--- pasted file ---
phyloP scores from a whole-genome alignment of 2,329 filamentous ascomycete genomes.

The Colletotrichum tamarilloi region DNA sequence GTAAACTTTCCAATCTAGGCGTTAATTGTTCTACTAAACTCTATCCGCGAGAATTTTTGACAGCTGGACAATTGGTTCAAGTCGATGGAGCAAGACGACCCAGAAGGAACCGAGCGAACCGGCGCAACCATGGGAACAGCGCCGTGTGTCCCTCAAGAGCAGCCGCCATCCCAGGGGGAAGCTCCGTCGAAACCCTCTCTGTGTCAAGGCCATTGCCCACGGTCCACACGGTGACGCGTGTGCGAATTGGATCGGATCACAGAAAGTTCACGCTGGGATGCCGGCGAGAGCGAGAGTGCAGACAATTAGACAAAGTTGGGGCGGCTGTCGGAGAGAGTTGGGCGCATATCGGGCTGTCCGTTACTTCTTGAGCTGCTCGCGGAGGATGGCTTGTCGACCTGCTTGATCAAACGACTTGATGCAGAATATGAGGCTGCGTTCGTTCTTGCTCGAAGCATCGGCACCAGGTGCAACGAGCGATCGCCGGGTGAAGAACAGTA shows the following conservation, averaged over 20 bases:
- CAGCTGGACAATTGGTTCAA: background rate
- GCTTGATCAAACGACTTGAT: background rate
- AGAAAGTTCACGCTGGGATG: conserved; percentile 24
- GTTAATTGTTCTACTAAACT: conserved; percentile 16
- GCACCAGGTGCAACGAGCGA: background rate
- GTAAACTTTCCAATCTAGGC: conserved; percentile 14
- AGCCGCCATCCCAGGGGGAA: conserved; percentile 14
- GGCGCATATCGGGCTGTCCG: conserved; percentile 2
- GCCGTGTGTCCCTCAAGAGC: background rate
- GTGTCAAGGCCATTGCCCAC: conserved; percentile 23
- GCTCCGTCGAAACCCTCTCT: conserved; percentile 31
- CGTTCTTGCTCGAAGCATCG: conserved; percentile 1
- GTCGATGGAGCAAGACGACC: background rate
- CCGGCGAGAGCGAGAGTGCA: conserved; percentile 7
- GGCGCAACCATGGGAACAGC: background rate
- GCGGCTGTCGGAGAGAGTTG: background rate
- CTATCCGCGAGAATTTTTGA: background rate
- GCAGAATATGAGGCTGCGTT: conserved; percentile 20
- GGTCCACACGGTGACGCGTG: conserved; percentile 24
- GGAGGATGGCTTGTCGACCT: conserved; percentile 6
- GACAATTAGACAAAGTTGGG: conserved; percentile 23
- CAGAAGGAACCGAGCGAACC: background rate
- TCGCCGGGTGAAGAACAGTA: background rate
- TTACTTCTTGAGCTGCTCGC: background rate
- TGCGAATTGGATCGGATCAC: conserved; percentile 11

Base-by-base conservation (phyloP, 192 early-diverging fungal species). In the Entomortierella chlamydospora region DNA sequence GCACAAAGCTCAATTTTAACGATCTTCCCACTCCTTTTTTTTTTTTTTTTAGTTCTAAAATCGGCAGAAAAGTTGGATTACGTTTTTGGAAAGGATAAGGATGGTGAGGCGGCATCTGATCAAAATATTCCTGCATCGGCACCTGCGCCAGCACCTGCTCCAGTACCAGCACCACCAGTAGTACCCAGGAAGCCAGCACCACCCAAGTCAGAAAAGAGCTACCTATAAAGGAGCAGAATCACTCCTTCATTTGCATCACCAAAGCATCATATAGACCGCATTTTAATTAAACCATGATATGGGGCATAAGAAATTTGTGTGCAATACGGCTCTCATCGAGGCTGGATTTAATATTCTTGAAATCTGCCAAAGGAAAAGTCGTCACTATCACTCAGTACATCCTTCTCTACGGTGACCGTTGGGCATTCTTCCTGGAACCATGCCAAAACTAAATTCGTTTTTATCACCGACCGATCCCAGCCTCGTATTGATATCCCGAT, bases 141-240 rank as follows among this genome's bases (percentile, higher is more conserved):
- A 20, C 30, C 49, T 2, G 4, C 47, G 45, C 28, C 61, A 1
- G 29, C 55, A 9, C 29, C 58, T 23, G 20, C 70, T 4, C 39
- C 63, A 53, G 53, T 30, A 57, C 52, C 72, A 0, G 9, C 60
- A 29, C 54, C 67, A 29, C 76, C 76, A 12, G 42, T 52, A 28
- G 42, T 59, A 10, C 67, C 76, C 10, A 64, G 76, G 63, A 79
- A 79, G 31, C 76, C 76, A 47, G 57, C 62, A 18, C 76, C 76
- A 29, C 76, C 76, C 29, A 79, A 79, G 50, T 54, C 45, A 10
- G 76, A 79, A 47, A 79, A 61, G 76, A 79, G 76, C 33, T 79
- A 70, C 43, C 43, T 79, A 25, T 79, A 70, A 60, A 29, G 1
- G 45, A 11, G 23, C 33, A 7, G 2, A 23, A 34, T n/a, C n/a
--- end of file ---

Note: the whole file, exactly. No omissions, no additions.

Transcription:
phyloP scores from a whole-genome alignment of 2,329 filamentous ascomycete genomes.

The Colletotrichum tamarilloi region DNA sequence GTAAACTTTCCAATCTAGGCGTTAATTGTTCTACTAAACTCTATCCGCGAGAATTTTTGACAGCTGGACAATTGGTTCAAGTCGATGGAGCAAGACGACCCAGAAGGAACCGAGCGAACCGGCGCAACCATGGGAACAGCGCCGTGTGTCCCTCAAGAGCAGCCGCCATCCCAGGGGGAAGCTCCGTCGAAACCCTCTCTGTGTCAAGGCCATTGCCCACGGTCCACACGGTGACGCGTGTGCGAATTGGATCGGATCACAGAAAGTTCACGCTGGGATGCCGGCGAGAGCGAGAGTGCAGACAATTAGACAAAGTTGGGGCGGCTGTCGGAGAGAGTTGGGCGCATATCGGGCTGTCCGTTACTTCTTGAGCTGCTCGCGGAGGATGGCTTGTCGACCTGCTTGATCAAACGACTTGATGCAGAATATGAGGCTGCGTTCGTTCTTGCTCGAAGCATCGGCACCAGGTGCAACGAGCGATCGCCGGGTGAAGAACAGTA shows the following conservation, averaged over 20 bases:
- CAGCTGGACAATTGGTTCAA: background rate
- GCTTGATCAAACGACTTGAT: background rate
- AGAAAGTTCACGCTGGGATG: conserved; percentile 24
- GTTAATTGTTCTACTAAACT: conserved; percentile 16
- GCACCAGGTGCAACGAGCGA: background rate
- GTAAACTTTCCAATCTAGGC: conserved; percentile 14
- AGCCGCCATCCCAGGGGGAA: conserved; percentile 14
- GGCGCATATCGGGCTGTCCG: conserved; percentile 2
- GCCGTGTGTCCCTCAAGAGC: background rate
- GTGTCAAGGCCATTGCCCAC: conserved; percentile 23
- GCTCCGTCGAAACCCTCTCT: conserved; percentile 31
- CGTTCTTGCTCGAAGCATCG: conserved; percentile 1
- GTCGATGGAGCAAGACGACC: background rate
- CCGGCGAGAGCGAGAGTGCA: conserved; percentile 7
- GGCGCAACCATGGGAACAGC: background rate
- GCGGCTGTCGGAGAGAGTTG: background rate
- CTATCCGCGAGAATTTTTGA: background rate
- GCAGAATATGAGGCTGCGTT: conserved; percentile 20
- GGTCCACACGGTGACGCGTG: conserved; percentile 24
- GGAGGATGGCTTGTCGACCT: conserved; percentile 6
- GACAATTAGACAAAGTTGGG: conserved; percentile 23
- CAGAAGGAACCGAGCGAACC: background rate
- TCGCCGGGTGAAGAACAGTA: background rate
- TTACTTCTTGAGCTGCTCGC: background rate
- TGCGAATTGGATCGGATCAC: conserved; percentile 11

Base-by-base conservation (phyloP, 192 early-diverging fungal species). In the Entomortierella chlamydospora region DNA sequence GCACAAAGCTCAATTTTAACGATCTTCCCACTCCTTTTTTTTTTTTTTTTAGTTCTAAAATCGGCAGAAAAGTTGGATTACGTTTTTGGAAAGGATAAGGATGGTGAGGCGGCATCTGATCAAAATATTCCTGCATCGGCACCTGCGCCAGCACCTGCTCCAGTACCAGCACCACCAGTAGTACCCAGGAAGCCAGCACCACCCAAGTCAGAAAAGAGCTACCTATAAAGGAGCAGAATCACTCCTTCATTTGCATCACCAAAGCATCATATAGACCGCATTTTAATTAAACCATGATATGGGGCATAAGAAATTTGTGTGCAATACGGCTCTCATCGAGGCTGGATTTAATATTCTTGAAATCTGCCAAAGGAAAAGTCGTCACTATCACTCAGTACATCCTTCTCTACGGTGACCGTTGGGCATTCTTCCTGGAACCATGCCAAAACTAAATTCGTTTTTATCACCGACCGATCCCAGCCTCGTATTGATATCCCGAT, bases 141-240 rank as follows among this genome's bases (percentile, higher is more conserved):
- A 20, C 30, C 49, T 2, G 4, C 47, G 45, C 28, C 61, A 1
- G 29, C 55, A 9, C 29, C 58, T 23, G 20, C 70, T 4, C 39
- C 63, A 53, G 53, T 30, A 57, C 52, C 72, A 0, G 9, C 60
- A 29, C 54, C 67, A 29, C 76, C 76, A 12, G 42, T 52, A 28
- G 42, T 59, A 10, C 67, C 76, C 10, A 64, G 76, G 63, A 79
- A 79, G 31, C 76, C 76, A 47, G 57, C 62, A 18, C 76, C 76
- A 29, C 76, C 76, C 29, A 79, A 79, G 50, T 54, C 45, A 10
- G 76, A 79, A 47, A 79, A 61, G 76, A 79, G 76, C 33, T 79
- A 70, C 43, C 43, T 79, A 25, T 79, A 70, A 60, A 29, G 1
- G 45, A 11, G 23, C 33, A 7, G 2, A 23, A 34, T n/a, C n/a